Conservation Photography

New for 2013, the Visual and Communication Arts Department at Eastern Mennonite University now offers a course in Conservation Photography.

EMU students photograph an Eastern Box Turtle using Meet Your Neighbours whitebox techniques
EMU students photograph an Eastern Box Turtle using Meet Your Neighbours whitebox techniques

Conservation Photography explores the intersection of photography and environmental preservation. Topics include aesthetic responses to the natural world, visual documentation of ecosystems, conservation advocacy and the relationship between human communities and the natural world. Partnering with local environmental organizations and EMU environmental science classes, students explore regional environmental issues through photography.

Eastern Mennonite University is located in the Shenandoah Valley of Virginia. Nestled between the Blue Ridge Mountains and the Allegheny Mountains, this region hosts a wealth of flora and fauna. The amphibian population is particularly diverse with several salamander species (such as the Cow Knob Salamander and the Shenandoah Salamander) found only in this area.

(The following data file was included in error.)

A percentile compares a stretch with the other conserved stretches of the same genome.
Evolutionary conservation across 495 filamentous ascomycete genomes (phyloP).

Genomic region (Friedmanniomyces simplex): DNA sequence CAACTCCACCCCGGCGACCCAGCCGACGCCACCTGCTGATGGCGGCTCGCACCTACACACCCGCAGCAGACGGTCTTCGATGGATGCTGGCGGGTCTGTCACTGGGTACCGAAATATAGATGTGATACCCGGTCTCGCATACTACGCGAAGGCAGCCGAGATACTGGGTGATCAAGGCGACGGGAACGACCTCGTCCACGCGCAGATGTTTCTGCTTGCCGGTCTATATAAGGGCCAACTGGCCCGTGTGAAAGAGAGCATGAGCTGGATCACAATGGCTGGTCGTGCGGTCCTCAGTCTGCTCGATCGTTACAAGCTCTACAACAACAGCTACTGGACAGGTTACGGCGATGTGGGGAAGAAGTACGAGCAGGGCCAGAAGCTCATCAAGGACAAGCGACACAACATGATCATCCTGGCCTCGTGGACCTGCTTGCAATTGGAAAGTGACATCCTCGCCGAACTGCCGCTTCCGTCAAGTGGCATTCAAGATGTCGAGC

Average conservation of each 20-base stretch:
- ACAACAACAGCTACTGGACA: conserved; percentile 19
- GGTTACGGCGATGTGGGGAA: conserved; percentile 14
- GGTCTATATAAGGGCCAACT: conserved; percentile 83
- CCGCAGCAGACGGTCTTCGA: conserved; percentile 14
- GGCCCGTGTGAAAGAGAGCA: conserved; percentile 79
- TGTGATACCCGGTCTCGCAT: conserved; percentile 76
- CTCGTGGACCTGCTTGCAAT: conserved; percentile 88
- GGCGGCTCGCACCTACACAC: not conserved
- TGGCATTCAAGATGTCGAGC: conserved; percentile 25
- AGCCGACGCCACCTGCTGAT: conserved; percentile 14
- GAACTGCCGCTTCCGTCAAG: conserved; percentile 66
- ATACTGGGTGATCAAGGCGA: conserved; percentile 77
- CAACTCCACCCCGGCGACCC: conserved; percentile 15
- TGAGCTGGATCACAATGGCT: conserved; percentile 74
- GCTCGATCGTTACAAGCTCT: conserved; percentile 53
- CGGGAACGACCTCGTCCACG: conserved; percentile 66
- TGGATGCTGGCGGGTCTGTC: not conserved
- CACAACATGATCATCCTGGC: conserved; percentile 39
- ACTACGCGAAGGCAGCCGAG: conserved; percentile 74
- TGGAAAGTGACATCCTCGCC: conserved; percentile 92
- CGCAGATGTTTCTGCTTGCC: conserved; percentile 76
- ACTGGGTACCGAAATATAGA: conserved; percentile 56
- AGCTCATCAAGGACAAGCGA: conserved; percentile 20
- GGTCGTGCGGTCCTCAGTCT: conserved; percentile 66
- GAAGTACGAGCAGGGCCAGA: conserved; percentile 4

Learn more: The Meet Your Neighbors project recently highlighted the work of senior Han Park.

Techniques

Underwater Photography: Using a Digital SLR in an underwater housing, students will have the opportunity to explore the aquatic life of the Shenandoah River watershed.

Common Shiner, Shenandoah River, North Fork
Common Shiner, Shenandoah River, North Fork

Macro Photography: Using 1:1 macro lenses and flashes, students will explore the richly textured world of insects and amphibians.

Cow Knob Salamander, Reddish Knob on Shenandoah Mountain
Cow Knob Salamander, Reddish Knob on Shenandoah Mountain

Telephoto Photography: Using a 100-400mm lens (640mm on cropped frame camera) lens, students will have the opportunity to document birds and mammals that are difficult to approach.

Cooper's Hawk, Shenandoah River, North Fork
Cooper’s Hawk, Shenandoah River, North Fork
(stevendavidjohnson.com)

Other Topics of discussion:

Camera Traps: An automated camera trap allows for extended field research using HD video or still images. A special infrared night mode creates opportunities to observe nocturnal species.